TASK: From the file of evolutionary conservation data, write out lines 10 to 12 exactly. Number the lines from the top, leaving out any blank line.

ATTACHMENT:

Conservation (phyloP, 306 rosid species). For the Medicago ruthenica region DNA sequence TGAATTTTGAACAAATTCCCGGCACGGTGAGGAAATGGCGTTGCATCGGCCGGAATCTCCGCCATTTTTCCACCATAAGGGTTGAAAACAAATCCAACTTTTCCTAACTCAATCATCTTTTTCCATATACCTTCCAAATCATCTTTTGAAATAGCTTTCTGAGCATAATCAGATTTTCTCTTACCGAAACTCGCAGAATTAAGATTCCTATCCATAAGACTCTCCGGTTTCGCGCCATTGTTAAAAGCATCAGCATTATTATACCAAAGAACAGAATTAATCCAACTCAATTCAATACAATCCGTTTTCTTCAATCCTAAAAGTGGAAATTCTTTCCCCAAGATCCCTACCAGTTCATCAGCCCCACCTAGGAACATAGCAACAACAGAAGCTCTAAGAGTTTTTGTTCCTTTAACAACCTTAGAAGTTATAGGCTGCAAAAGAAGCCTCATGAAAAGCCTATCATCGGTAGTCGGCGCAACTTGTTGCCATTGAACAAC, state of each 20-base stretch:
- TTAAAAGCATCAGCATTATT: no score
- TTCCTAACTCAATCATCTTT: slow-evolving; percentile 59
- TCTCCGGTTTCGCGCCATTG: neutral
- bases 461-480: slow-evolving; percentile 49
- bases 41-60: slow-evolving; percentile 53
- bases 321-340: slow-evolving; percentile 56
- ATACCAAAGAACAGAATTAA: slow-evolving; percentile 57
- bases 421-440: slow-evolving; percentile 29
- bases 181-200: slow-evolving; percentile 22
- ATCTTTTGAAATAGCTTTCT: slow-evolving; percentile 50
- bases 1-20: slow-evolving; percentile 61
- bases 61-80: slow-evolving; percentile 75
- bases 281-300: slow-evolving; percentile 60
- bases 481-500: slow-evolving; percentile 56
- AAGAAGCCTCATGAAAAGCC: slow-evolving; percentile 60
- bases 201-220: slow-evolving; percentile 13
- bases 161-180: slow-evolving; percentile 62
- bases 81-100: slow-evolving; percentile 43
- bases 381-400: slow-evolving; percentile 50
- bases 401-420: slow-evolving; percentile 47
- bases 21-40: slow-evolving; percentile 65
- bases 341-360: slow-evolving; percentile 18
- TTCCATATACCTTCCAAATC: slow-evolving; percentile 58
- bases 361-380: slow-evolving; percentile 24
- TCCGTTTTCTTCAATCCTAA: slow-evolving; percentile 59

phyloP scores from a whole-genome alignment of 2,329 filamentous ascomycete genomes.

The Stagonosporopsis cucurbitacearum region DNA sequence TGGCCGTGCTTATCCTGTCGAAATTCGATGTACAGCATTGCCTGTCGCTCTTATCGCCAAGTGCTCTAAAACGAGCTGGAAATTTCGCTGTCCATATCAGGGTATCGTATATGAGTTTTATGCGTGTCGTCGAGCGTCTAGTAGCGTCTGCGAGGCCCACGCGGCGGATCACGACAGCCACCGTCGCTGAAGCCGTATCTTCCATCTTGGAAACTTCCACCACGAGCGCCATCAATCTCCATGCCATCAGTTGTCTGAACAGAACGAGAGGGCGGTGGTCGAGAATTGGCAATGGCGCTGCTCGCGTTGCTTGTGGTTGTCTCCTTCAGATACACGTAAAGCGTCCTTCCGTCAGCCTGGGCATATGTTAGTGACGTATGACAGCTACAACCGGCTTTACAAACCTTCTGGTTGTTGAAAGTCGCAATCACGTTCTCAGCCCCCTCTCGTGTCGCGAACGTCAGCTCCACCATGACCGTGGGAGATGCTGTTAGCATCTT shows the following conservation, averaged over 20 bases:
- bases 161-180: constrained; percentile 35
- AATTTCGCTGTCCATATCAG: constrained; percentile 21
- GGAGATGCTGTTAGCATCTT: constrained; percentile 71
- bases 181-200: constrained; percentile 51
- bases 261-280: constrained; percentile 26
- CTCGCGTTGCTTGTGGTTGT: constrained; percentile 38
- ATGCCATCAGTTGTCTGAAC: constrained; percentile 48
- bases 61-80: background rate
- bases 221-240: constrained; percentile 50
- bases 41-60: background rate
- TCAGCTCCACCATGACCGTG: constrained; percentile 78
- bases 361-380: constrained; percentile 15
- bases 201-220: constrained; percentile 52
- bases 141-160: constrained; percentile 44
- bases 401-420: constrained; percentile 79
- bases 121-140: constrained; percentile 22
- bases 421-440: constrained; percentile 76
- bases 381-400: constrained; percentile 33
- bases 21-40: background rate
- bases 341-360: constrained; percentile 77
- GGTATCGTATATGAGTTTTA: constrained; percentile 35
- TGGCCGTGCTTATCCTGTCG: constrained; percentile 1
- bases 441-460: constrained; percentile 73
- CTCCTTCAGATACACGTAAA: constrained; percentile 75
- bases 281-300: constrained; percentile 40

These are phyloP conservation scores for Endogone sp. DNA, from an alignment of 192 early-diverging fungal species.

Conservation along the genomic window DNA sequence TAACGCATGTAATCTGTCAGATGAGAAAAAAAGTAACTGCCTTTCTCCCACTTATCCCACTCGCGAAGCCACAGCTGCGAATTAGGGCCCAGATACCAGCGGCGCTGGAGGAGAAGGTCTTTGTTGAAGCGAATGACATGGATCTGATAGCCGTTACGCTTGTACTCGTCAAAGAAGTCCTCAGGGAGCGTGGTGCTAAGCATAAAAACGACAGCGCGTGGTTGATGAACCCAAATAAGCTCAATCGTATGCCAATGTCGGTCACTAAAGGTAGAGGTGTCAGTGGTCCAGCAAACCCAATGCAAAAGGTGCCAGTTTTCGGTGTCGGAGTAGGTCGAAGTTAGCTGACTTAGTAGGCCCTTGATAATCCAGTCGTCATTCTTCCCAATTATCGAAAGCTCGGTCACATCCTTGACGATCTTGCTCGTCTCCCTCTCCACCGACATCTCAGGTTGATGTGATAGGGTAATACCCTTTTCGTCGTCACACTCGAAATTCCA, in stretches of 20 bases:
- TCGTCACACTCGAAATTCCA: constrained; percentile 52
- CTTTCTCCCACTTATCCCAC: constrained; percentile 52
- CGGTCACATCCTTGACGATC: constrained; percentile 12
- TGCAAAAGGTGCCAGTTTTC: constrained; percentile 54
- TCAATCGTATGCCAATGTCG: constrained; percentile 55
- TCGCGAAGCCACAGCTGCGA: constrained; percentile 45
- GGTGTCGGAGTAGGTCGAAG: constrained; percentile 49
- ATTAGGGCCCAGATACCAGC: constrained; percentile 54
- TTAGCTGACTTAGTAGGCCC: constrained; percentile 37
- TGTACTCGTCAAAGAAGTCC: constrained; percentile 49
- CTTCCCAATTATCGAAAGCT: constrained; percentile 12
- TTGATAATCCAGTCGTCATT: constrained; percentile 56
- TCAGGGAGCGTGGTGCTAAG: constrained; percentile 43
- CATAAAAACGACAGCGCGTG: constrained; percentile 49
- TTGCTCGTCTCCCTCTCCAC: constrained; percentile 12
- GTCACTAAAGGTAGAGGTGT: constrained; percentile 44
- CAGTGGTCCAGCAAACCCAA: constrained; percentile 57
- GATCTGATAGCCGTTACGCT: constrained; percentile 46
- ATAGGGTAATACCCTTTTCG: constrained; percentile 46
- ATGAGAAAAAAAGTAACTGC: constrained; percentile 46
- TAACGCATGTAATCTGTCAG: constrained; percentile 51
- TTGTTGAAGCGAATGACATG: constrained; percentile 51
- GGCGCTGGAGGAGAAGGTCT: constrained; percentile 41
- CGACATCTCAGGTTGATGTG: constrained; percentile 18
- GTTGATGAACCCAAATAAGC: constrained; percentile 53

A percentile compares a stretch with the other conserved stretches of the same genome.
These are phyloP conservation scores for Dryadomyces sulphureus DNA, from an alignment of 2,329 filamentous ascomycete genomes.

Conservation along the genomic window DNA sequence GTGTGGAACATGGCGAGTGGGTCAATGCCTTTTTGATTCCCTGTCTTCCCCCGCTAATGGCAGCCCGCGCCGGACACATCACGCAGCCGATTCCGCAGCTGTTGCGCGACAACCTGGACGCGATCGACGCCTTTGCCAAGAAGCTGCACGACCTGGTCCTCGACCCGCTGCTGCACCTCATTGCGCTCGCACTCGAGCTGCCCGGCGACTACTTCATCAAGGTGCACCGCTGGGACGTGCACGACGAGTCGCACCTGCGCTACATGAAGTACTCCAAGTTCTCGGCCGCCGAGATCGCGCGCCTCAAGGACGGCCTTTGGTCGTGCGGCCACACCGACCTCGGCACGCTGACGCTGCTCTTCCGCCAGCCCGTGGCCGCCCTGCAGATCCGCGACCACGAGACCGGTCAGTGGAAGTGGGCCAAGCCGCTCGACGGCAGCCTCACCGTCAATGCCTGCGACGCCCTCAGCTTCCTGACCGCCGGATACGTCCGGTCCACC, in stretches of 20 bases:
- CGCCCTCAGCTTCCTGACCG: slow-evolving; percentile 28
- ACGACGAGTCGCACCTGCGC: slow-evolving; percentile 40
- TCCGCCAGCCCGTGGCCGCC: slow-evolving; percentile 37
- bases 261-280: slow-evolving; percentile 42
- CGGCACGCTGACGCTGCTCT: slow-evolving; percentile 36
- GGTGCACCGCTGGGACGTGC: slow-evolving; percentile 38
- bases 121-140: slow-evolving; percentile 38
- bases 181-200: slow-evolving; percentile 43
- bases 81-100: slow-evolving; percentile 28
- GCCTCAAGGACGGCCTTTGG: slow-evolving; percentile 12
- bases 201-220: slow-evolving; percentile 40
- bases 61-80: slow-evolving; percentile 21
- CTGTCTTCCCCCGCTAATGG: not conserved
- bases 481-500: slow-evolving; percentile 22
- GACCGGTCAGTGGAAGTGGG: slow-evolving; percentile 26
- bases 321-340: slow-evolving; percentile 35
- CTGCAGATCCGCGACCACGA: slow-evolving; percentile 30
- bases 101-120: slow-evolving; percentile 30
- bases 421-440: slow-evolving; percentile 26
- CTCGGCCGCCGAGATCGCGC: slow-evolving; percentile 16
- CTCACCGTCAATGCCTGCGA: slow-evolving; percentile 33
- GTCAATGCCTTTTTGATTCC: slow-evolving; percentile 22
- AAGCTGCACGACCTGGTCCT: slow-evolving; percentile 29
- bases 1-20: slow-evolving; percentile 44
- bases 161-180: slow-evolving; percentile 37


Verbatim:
- bases 181-200: slow-evolving; percentile 22
- ATCTTTTGAAATAGCTTTCT: slow-evolving; percentile 50
- bases 1-20: slow-evolving; percentile 61